In Memory of Gilbert Cargey Senior late of Ponteland who died Sept. 21st 1763, Aged 53 Years. Elizabeth his Widow died November 12th 1786, Aged 90 Years. Catherine Wife of Gilbert Cargey Junior late Farmer at Stickley died December 17th 1766 Aged 24 Years. Margaret his Daughter died Oct 29th 1772 Aged 4 Years. Catherine his Second Wife died, March 6th 1777 Aged 38 years. Elizabeth his Daughter died June 23rd 1801 Aged 35 Years. The above Gilbert Cargey, January 5th 1823 [sic] Aged 81 Years. Photograph courtesy of 'Find A Grave' UNCEM_2430157_336ac765-3e7e-423c-ae84-2d3b5b842207
As it transpires the Gilbert Cargey who died in 1822 was the second of the name and had been married three times, his third wife Sarah Anderson, survived him. Needless to say he had a fairly extensive family comprising 9 known daughters but only one son (from his second marriage to Catherine Sanderson) who lived to adulthood. It would seem from his Will that the outnumbering by female members of his family was keenly felt, as in addition to an annual allowance of £20 and the bed she brought to the marriage, Gilbert recommends that Sarah go to live with one of her daughters!
At the time of his death in 1822 Gilbert was farming at Stickley, at Horton near Blyth but was already branching out elsewhere. His surviving son Gilbert 3rd was by then farming his father’s interest at Scremerston Farm near Berwick. The Ponteland Registers suggest that the family had been butchers as well as farmers which was not uncommon. As such more information may be found in the Newcastle upon Tyne Guild Records Ref:GU.BU (part MF), 298. 
William Cargey great grandfather of the above who died in 1713, was likely of some standing as he was buried within the Church on 12th January 1714, as was his granddaughter Margaret in 1717, and son John in 1760. The early records are trickier to piece together with any degree of absolute certainty beyond this established familial relationship. However, an extremely useful record that has survived which sheds some light on the situation is the registers of the estates of Roman Catholics in Northumberland, taken for the purpose of calculating land tax.
Roman Catholic Register & Land Tax
Land Tax was first introduced in 1692 levied against real estate and personal property. During the 1690s the rate was established at 4 shillings in the pound and accounted for circa 35% of the national revenue to the Exchequer. From the 1780s to the mid 1830s proof of payment of Land Tax was a qualification requirement in order to vote in elections. As such, many land tax returns for this period can be found within the records of the Quarter Session Court. However, Roman Catholics paid double the rate of tax at 8 shillings in the pound. If landowning ancestors are found paying the higher rate of land tax it is a strong indication that they too were Roman Catholic. One reason for this higher payment rate was their support of the Jacobite cause and the exiled Stuart family.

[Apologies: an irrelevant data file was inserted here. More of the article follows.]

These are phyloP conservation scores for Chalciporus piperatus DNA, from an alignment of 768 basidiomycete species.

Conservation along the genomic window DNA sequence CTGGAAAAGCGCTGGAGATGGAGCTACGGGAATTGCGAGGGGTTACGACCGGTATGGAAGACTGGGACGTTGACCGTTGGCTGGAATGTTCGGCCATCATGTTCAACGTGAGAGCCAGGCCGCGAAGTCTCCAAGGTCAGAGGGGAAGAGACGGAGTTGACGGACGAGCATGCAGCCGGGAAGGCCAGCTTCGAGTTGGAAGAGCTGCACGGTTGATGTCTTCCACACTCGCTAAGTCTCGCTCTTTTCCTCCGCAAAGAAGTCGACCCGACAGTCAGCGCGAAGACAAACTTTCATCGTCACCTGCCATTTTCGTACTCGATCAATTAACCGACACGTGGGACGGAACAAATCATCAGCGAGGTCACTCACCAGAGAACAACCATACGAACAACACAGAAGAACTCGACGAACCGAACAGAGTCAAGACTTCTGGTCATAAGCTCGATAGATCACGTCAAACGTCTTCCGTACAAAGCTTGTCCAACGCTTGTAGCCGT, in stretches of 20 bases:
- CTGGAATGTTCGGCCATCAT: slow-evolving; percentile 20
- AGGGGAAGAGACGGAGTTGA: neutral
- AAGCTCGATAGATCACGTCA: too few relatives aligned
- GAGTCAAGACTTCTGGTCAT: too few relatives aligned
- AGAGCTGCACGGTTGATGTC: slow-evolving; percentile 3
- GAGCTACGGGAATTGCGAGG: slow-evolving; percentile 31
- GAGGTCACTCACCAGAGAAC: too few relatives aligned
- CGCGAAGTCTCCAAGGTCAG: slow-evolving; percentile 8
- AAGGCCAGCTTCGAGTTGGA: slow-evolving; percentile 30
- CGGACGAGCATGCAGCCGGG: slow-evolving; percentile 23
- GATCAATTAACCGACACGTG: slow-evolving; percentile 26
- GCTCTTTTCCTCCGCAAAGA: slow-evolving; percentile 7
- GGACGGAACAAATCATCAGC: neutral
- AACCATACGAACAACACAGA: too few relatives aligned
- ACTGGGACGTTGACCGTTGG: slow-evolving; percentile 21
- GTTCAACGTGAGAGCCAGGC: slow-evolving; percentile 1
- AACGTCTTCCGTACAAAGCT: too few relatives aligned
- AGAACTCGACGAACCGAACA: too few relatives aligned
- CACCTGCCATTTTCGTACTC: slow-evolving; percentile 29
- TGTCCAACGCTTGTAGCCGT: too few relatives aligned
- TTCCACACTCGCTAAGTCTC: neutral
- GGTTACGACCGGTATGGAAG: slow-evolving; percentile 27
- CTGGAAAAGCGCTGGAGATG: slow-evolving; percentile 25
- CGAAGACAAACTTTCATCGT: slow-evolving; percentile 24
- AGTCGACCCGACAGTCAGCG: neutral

However, it was felt that the law was not being sufficiently adhered to and following the rising in 1715, a new law was passed that introduced a Register of Catholic Landholdings. The register was to include their;
names, lands, tenements, the names of the tenants, or those in possession of the said lands, the yearly rents thereof, particulars of leases, fines (admittance fees) paid on renewal of such leases. The certificates were to be brought to the Clerk of the Peace either by the landowner in person, or by others to who he had given Power of Attorney, and enrolled in Court in parchment books to be subscribed by him or them, and laid up with the records of the county or shire.
Therefore detailed records often exist in the Quarter Session records from a much earlier date. Copies of the certificates that made up the register for Northumberland were copied and published by the Surtees Society in 1918. ‘Northumbrian Documents of the Seventeenth and Eighteenth Centuries comprising The Register of the Estates of Roman Catholics in Northumberland and the Correspondence of Miles Stapylton’ is freely available online at Archive.org. (The very first entry in the book contains clues which I believe link to the Bolam family of whom I wrote in March this year – clues that are too good to ignore given the Christian names of Isaac and Christopher!)
Pages 25 and 26 of the register contain the return of the estates of Nicholas Stapelton alias Errington of Carlton, Yorkshire and relate to the former Manor of Ponteland in 1717. Page 25 contains the names of Matthew and Edward Crow, at West Houses. Whilst these two do not currently feature in the list of descendants of George Crow of Kiplin Hall, with a bit more digging they may well be found to tie-in somewhere with other Crow family members known to be resident in Ponteland during the same period.
Page 26 records a William and John Cargey along with another known Cargey family connection Cuthbert Charlton, the husband of John Cargey’s sister Ann. A question mark remains over the identity of this William, as the father of John and Ann was buried in Ponteland Church in 1713, some 4 years before the certificate had been drafted. However, as the tenancy appears to have been in joint names and there is no evidence of another William Cargey having been baptised, died, married or having had children of his own, it is possible his name had remained on the lease. Sadly no other records survive for the Manor of Ponteland to verify this or indeed provide further information on the family in the late 17th century.
In 1750, John Cargey and his son Gilbert again appear in the declaration of the same estate returned by Winifred Stapleton alias Errington, the third wife and widow of Nicholas Stapleton alias Errington above. (See page 102 of the Register).
The last event for the Cargey family to have been recorded in the Ponteland register was the burial of Gilbert Cargey of Stickley on 8th February 1822. The Gilbert Cargey who gives his name to the title of this blog was the 4th of the name. He was the son of farmer Gilbert Cargey 3rd of Scremerston and later of Lindean near Galashiels. Although he married Margaretta Richardson Blythe in 1844 the couple had no children. Whilst there are many branches of descendants through the female lines, to my knowledge there remains only one family bearing the name Cargey still living in the UK that stem from the Ponteland line. They descend from the nephew of Gilbert Cargey 4th, Gilbert Cargey 5th of Edinburgh who visited their Smith cousins at Longhoughton all those years ago.
 Kiplin Hall Website https://kiplinhall.co.uk/
 A list of Guild Records for Newcastle upon Tyne available from Tyne and Wear Archives is available online as a pdf. A William Cargey a butcher & likely uncle of Gilbert Cargey 2nd was admitted as a Freeman of Newcastle upon Tyne in 1747. The Freemen records for Newcastle upon Tyne can be accessed online through The Genealogist.
 The Manor of Ponteland was sold circa 1774 to George Silvertop of Minsteracres. High Sheriff of Northumberland d. 1831. The advertisement for the sale appeared in the Newcastle Chronicle on the 8th October.